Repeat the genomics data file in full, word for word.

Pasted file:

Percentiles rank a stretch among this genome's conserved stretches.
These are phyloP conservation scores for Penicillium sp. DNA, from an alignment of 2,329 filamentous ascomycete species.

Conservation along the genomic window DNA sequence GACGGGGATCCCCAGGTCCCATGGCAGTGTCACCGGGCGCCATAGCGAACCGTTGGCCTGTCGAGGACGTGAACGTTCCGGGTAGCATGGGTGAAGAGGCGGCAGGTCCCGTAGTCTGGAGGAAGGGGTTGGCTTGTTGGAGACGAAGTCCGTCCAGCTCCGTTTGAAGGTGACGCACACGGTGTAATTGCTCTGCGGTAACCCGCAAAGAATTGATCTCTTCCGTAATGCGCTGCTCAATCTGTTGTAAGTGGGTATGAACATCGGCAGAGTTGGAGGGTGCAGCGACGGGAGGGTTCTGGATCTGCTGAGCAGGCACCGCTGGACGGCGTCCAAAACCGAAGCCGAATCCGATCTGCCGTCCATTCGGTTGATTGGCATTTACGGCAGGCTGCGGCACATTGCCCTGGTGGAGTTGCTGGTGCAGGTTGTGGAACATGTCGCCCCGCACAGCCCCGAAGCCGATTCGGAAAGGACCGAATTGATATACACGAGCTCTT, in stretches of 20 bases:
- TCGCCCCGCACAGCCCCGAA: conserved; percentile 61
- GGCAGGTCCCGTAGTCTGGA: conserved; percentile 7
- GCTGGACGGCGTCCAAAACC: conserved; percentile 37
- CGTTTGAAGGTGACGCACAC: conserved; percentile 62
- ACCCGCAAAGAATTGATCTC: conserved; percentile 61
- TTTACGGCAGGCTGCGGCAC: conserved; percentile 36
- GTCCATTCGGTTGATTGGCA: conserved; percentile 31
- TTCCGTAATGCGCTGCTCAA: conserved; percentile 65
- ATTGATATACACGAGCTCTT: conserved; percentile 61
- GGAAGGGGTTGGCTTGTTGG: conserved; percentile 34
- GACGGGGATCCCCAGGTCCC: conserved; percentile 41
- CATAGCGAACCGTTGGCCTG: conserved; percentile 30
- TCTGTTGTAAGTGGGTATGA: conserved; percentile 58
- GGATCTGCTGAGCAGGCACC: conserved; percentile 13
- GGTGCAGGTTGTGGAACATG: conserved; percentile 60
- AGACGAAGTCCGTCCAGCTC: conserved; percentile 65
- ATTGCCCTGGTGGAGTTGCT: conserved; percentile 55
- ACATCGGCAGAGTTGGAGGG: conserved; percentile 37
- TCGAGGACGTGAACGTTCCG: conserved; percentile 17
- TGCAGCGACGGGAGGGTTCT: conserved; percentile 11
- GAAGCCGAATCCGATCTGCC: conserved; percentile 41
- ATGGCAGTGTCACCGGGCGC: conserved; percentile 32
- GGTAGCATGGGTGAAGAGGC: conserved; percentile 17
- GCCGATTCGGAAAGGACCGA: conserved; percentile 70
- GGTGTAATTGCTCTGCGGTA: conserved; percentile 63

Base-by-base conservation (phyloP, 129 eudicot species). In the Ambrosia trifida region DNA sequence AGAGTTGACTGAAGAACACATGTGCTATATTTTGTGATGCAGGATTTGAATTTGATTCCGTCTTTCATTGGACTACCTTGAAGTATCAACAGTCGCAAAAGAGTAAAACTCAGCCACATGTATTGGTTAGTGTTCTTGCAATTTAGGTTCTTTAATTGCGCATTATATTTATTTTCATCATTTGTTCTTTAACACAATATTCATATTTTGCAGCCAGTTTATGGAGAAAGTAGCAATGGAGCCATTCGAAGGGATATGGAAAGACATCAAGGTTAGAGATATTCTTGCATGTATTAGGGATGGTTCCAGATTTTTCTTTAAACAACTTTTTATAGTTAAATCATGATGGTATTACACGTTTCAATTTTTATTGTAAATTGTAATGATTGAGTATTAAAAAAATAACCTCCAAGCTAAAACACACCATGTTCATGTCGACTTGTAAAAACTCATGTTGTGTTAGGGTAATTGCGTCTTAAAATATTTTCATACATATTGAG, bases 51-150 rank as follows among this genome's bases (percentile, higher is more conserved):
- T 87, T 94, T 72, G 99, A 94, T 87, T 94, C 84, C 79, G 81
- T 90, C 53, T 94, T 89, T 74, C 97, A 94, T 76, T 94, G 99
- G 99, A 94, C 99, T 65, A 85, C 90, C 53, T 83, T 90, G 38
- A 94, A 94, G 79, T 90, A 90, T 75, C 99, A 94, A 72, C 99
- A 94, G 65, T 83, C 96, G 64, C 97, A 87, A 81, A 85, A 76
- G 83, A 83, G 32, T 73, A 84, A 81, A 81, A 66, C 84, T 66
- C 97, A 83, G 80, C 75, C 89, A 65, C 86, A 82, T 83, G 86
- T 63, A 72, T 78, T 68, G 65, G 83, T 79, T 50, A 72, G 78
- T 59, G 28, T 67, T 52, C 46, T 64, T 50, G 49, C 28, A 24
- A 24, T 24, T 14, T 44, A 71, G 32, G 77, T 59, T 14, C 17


Percentiles rank a stretch among this genome's conserved stretches.
These are phyloP conservation scores for Penicillium sp. DNA, from an alignment of 2,329 filamentous ascomycete species.

Conservation along the genomic window DNA sequence GACGGGGATCCCCAGGTCCCATGGCAGTGTCACCGGGCGCCATAGCGAACCGTTGGCCTGTCGAGGACGTGAACGTTCCGGGTAGCATGGGTGAAGAGGCGGCAGGTCCCGTAGTCTGGAGGAAGGGGTTGGCTTGTTGGAGACGAAGTCCGTCCAGCTCCGTTTGAAGGTGACGCACACGGTGTAATTGCTCTGCGGTAACCCGCAAAGAATTGATCTCTTCCGTAATGCGCTGCTCAATCTGTTGTAAGTGGGTATGAACATCGGCAGAGTTGGAGGGTGCAGCGACGGGAGGGTTCTGGATCTGCTGAGCAGGCACCGCTGGACGGCGTCCAAAACCGAAGCCGAATCCGATCTGCCGTCCATTCGGTTGATTGGCATTTACGGCAGGCTGCGGCACATTGCCCTGGTGGAGTTGCTGGTGCAGGTTGTGGAACATGTCGCCCCGCACAGCCCCGAAGCCGATTCGGAAAGGACCGAATTGATATACACGAGCTCTT, in stretches of 20 bases:
- TCGCCCCGCACAGCCCCGAA: conserved; percentile 61
- GGCAGGTCCCGTAGTCTGGA: conserved; percentile 7
- GCTGGACGGCGTCCAAAACC: conserved; percentile 37
- CGTTTGAAGGTGACGCACAC: conserved; percentile 62
- ACCCGCAAAGAATTGATCTC: conserved; percentile 61
- TTTACGGCAGGCTGCGGCAC: conserved; percentile 36
- GTCCATTCGGTTGATTGGCA: conserved; percentile 31
- TTCCGTAATGCGCTGCTCAA: conserved; percentile 65
- ATTGATATACACGAGCTCTT: conserved; percentile 61
- GGAAGGGGTTGGCTTGTTGG: conserved; percentile 34
- GACGGGGATCCCCAGGTCCC: conserved; percentile 41
- CATAGCGAACCGTTGGCCTG: conserved; percentile 30
- TCTGTTGTAAGTGGGTATGA: conserved; percentile 58
- GGATCTGCTGAGCAGGCACC: conserved; percentile 13
- GGTGCAGGTTGTGGAACATG: conserved; percentile 60
- AGACGAAGTCCGTCCAGCTC: conserved; percentile 65
- ATTGCCCTGGTGGAGTTGCT: conserved; percentile 55
- ACATCGGCAGAGTTGGAGGG: conserved; percentile 37
- TCGAGGACGTGAACGTTCCG: conserved; percentile 17
- TGCAGCGACGGGAGGGTTCT: conserved; percentile 11
- GAAGCCGAATCCGATCTGCC: conserved; percentile 41
- ATGGCAGTGTCACCGGGCGC: conserved; percentile 32
- GGTAGCATGGGTGAAGAGGC: conserved; percentile 17
- GCCGATTCGGAAAGGACCGA: conserved; percentile 70
- GGTGTAATTGCTCTGCGGTA: conserved; percentile 63

Base-by-base conservation (phyloP, 129 eudicot species). In the Ambrosia trifida region DNA sequence AGAGTTGACTGAAGAACACATGTGCTATATTTTGTGATGCAGGATTTGAATTTGATTCCGTCTTTCATTGGACTACCTTGAAGTATCAACAGTCGCAAAAGAGTAAAACTCAGCCACATGTATTGGTTAGTGTTCTTGCAATTTAGGTTCTTTAATTGCGCATTATATTTATTTTCATCATTTGTTCTTTAACACAATATTCATATTTTGCAGCCAGTTTATGGAGAAAGTAGCAATGGAGCCATTCGAAGGGATATGGAAAGACATCAAGGTTAGAGATATTCTTGCATGTATTAGGGATGGTTCCAGATTTTTCTTTAAACAACTTTTTATAGTTAAATCATGATGGTATTACACGTTTCAATTTTTATTGTAAATTGTAATGATTGAGTATTAAAAAAATAACCTCCAAGCTAAAACACACCATGTTCATGTCGACTTGTAAAAACTCATGTTGTGTTAGGGTAATTGCGTCTTAAAATATTTTCATACATATTGAG, bases 51-150 rank as follows among this genome's bases (percentile, higher is more conserved):
- T 87, T 94, T 72, G 99, A 94, T 87, T 94, C 84, C 79, G 81
- T 90, C 53, T 94, T 89, T 74, C 97, A 94, T 76, T 94, G 99
- G 99, A 94, C 99, T 65, A 85, C 90, C 53, T 83, T 90, G 38
- A 94, A 94, G 79, T 90, A 90, T 75, C 99, A 94, A 72, C 99
- A 94, G 65, T 83, C 96, G 64, C 97, A 87, A 81, A 85, A 76
- G 83, A 83, G 32, T 73, A 84, A 81, A 81, A 66, C 84, T 66
- C 97, A 83, G 80, C 75, C 89, A 65, C 86, A 82, T 83, G 86
- T 63, A 72, T 78, T 68, G 65, G 83, T 79, T 50, A 72, G 78
- T 59, G 28, T 67, T 52, C 46, T 64, T 50, G 49, C 28, A 24
- A 24, T 24, T 14, T 44, A 71, G 32, G 77, T 59, T 14, C 17